'A great balancing act': DeSantis' response to potential Trump arrest an early '24 test
Published in Political News
MIAMI — The looming indictment of Donald Trump on charges he paid hush money to an adult film actress has put Ron DeSantis in an awkward position, forced to choose between joining most Republicans in defense of a political rival and taking advantage of a damaging criminal allegation.
He tried to have it both ways Monday — and in doing so showed he might be stuck in a political dilemma for the foreseeable future.
Florida’s Republican governor blasted the investigation by Manhattan’s Democratic district attorney, saying during a question-and-answer session in Panama City that the potential charges were politically motivated and “fundamentally wrong.”
But a politician widely expected to run for president later this year also sought to distance himself from the nature of the allegations against the man who would be his top competition for the GOP nomination.
“Look, I don’t know what goes into paying hush money to a porn star to secure silence over some type of alleged affair,” DeSantis said, amid laughter from some in the audience. “I can’t speak to that.”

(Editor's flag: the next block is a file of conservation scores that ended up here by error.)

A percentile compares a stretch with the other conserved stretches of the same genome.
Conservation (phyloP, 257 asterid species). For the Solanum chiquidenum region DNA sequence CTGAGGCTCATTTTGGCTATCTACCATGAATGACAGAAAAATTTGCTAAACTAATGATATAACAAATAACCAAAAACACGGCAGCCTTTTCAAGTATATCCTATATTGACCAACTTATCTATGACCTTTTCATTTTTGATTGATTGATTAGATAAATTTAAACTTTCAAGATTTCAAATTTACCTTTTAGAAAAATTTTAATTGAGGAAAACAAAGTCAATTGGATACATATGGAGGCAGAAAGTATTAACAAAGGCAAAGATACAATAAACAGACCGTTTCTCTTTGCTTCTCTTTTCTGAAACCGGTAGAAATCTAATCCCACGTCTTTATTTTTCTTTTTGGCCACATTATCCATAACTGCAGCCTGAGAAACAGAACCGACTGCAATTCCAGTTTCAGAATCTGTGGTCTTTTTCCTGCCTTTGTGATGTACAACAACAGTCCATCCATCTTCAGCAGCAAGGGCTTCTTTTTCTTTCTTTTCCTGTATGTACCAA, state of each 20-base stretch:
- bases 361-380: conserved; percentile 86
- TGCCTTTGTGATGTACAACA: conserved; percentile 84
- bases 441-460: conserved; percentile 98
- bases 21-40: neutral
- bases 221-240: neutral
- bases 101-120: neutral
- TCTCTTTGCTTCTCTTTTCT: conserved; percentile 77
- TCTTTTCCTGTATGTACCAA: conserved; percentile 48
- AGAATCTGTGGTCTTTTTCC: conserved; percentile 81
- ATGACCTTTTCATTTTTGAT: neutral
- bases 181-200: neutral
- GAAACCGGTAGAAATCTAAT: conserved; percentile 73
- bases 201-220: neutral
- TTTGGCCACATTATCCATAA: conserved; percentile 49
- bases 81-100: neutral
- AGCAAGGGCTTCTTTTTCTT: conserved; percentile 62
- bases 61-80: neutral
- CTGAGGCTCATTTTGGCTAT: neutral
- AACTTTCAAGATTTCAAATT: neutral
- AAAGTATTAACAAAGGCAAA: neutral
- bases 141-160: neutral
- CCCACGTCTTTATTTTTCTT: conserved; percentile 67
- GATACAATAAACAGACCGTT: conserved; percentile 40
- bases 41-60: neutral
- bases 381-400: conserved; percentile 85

Moments later, DeSantis again mentioned “porn star hush-money payments,” and added that the “real victims” of the charges were the citizens of New York and other areas with liberal prosecutors. He also denied that the state would resist any sort of extradition of Trump from Florida to New York, as some of the former president’s allies have urged, saying he didn’t want to get involved in a “manufactured circus.”
It wasn’t explicit criticism of Trump, but DeSantis’ answer Monday stood apart from how other GOP leaders — including former President Mike Pence and House Speaker Kevin McCarthy — have responded to reports about potential indictments.
And it highlighted how the governor, even before he officially becomes a candidate, is seeking to both assure rank-and-file Republican voters sympathetic to Trump that he thinks the charges are bogus while simultaneously still quietly making the case that the former president shouldn’t be the GOP’s next presidential nominee.
“It’s a great balancing act that everyone in the race is going to have to deal with,” said Todd Reid, a veteran GOP strategist. “The president is still quite popular among the base and primary voters, but yet folks are in this race because they want to be an alternative to him. It’s going to be a struggle.”
DeSantis’ answer received Trump’s attention later Monday, when he lashed out at his one-time supporter with an ominous warning.
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